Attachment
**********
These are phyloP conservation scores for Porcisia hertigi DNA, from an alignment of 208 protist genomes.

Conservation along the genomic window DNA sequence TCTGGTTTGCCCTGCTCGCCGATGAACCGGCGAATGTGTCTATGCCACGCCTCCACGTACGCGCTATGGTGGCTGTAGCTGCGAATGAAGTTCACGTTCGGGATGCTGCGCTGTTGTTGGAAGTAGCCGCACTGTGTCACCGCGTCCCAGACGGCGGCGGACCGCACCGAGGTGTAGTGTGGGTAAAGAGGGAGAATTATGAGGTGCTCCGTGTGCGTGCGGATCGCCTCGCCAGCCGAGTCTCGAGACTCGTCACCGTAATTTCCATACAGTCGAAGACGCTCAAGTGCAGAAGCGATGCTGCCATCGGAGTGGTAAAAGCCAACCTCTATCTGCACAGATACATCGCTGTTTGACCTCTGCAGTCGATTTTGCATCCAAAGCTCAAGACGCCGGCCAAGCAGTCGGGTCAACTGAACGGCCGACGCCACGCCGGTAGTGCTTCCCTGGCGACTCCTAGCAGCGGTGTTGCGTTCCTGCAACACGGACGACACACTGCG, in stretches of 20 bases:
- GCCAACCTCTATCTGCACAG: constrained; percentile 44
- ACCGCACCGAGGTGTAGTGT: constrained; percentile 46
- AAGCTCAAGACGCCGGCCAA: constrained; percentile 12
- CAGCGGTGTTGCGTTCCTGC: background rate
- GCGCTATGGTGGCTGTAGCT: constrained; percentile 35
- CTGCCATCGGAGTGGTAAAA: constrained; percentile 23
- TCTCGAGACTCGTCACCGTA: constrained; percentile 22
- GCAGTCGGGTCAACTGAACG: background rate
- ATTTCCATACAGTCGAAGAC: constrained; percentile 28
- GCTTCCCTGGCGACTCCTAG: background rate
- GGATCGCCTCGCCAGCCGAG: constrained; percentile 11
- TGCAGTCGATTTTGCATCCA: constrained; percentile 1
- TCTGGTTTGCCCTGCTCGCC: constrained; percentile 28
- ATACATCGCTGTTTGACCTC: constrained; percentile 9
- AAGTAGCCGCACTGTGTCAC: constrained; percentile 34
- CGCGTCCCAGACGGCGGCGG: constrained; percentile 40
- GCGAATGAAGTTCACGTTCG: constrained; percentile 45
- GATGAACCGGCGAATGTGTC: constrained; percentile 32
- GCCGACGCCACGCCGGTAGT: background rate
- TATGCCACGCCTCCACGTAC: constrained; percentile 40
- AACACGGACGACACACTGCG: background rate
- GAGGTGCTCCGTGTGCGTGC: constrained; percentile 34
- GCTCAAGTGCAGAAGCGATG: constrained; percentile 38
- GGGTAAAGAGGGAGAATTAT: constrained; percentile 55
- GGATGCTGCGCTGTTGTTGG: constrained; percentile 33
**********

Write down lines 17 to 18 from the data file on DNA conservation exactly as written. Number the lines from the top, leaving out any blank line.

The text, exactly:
- AAGTAGCCGCACTGTGTCAC: constrained; percentile 34
- CGCGTCCCAGACGGCGGCGG: constrained; percentile 40